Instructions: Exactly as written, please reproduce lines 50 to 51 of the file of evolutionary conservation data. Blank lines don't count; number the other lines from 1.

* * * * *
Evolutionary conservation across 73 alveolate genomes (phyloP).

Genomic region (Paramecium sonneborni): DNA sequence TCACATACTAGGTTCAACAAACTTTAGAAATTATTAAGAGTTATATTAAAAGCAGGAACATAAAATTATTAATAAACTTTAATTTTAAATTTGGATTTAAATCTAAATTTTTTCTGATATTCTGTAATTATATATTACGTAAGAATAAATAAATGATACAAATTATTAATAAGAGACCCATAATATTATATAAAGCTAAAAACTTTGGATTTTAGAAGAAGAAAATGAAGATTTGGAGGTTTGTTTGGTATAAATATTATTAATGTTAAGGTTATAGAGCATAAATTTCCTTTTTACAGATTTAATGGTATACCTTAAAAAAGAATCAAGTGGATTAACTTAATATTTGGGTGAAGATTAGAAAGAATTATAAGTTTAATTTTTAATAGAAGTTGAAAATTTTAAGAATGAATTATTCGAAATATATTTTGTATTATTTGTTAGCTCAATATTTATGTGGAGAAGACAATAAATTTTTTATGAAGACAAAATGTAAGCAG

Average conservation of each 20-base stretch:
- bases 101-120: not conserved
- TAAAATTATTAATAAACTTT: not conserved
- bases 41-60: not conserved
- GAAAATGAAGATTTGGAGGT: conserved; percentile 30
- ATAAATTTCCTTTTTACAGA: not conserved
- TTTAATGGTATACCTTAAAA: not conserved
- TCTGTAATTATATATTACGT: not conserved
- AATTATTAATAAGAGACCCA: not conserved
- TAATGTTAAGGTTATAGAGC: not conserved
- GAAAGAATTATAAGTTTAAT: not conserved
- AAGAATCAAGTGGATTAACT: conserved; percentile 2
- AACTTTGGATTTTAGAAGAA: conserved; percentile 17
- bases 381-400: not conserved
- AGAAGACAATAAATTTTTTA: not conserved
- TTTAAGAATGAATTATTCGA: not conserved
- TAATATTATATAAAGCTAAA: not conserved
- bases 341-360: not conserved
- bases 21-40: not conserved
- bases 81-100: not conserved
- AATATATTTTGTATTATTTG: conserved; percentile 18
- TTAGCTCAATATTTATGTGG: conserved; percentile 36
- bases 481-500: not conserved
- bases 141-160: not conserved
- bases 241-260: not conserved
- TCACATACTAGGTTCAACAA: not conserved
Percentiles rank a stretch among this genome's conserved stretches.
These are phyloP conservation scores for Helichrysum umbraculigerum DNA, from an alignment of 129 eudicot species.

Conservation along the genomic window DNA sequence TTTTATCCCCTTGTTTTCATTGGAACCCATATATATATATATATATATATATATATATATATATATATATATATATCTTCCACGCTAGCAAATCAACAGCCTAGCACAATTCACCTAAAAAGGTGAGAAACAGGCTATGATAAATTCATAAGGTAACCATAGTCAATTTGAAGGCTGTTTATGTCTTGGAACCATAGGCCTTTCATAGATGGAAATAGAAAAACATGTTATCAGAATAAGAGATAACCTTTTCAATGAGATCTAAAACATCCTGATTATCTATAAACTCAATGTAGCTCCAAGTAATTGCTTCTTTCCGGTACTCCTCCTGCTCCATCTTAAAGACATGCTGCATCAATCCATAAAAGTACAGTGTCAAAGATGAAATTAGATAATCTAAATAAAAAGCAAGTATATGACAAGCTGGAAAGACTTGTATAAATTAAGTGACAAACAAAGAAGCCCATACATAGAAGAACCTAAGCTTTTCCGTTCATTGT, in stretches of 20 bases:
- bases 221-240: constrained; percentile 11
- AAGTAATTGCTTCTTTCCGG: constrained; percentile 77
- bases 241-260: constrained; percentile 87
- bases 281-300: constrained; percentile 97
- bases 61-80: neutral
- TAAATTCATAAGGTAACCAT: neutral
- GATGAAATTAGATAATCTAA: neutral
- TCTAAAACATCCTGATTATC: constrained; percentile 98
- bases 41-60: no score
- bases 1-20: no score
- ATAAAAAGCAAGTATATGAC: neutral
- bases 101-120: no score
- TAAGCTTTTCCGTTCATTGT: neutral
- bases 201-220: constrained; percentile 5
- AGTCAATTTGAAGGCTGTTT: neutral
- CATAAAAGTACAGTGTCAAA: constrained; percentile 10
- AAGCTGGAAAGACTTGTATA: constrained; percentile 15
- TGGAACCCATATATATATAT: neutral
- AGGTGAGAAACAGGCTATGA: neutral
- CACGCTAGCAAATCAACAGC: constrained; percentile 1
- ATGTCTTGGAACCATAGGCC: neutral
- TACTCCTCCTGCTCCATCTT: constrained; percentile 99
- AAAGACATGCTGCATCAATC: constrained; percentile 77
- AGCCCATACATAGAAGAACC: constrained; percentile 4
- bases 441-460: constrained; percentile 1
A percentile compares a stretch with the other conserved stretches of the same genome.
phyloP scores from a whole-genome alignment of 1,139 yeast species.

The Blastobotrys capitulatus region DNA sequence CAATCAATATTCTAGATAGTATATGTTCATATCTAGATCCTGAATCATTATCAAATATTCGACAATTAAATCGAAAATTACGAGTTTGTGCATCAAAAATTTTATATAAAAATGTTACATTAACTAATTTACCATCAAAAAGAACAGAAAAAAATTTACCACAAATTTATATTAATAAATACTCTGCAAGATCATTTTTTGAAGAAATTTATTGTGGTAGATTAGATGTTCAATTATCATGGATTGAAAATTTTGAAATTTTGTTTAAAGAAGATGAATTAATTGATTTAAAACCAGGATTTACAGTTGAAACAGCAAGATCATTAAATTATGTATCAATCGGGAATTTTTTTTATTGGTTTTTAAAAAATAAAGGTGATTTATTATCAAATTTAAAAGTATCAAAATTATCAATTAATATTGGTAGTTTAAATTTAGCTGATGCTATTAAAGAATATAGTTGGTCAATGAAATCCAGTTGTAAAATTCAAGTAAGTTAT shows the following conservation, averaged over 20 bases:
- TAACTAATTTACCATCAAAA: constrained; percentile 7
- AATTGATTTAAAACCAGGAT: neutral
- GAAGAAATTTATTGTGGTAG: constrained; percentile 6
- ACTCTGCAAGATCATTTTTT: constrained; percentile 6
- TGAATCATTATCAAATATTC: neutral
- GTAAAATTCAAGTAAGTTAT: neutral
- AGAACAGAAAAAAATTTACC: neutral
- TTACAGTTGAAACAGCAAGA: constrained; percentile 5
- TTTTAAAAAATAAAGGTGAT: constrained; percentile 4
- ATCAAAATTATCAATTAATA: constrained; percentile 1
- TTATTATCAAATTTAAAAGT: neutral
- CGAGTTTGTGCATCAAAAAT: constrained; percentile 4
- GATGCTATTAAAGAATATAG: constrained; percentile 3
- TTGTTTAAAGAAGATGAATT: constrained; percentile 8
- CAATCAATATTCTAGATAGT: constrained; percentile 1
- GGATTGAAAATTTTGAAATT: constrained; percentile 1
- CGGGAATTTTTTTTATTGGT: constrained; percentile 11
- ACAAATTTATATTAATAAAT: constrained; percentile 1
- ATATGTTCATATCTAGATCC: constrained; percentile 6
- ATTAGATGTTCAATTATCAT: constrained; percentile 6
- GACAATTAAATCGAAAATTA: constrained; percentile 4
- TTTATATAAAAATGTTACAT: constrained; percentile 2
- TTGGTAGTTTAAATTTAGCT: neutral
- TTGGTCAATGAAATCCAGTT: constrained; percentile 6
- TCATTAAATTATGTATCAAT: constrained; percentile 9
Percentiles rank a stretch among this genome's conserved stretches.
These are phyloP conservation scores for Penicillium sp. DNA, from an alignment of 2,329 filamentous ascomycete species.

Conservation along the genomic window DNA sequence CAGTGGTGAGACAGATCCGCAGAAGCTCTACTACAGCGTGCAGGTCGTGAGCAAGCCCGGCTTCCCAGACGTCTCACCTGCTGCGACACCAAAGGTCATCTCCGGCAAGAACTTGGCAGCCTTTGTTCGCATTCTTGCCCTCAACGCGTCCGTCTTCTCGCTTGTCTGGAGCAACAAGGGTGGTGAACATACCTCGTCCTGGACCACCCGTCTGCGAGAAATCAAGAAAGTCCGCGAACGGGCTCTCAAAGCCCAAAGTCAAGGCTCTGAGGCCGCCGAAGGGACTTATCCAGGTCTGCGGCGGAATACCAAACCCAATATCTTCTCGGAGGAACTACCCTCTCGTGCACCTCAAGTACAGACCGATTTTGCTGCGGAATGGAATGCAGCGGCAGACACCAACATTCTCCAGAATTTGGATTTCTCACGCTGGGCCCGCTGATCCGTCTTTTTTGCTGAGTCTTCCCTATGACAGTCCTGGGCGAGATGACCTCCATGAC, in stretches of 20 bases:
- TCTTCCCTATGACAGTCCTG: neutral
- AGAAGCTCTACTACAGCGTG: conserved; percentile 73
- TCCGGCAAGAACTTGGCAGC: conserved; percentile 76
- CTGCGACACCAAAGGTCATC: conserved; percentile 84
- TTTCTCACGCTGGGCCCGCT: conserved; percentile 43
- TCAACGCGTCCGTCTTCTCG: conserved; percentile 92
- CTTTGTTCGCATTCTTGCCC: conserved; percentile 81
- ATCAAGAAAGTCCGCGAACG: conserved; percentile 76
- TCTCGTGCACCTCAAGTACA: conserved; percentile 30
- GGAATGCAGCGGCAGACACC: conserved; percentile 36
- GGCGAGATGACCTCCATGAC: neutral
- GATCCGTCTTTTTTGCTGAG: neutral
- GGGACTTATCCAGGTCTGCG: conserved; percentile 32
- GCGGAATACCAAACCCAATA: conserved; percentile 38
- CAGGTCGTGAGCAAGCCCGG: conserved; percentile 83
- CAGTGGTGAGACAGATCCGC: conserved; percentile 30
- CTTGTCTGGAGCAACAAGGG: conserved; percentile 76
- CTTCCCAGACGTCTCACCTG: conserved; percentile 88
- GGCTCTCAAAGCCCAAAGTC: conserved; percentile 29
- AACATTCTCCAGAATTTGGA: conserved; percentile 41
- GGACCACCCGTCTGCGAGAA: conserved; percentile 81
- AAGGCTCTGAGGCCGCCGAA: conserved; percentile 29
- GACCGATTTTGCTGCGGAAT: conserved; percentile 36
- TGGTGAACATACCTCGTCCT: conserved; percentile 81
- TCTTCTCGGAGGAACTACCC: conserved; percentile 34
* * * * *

- AGGTGAGAAACAGGCTATGA: neutral
- CACGCTAGCAAATCAACAGC: constrained; percentile 1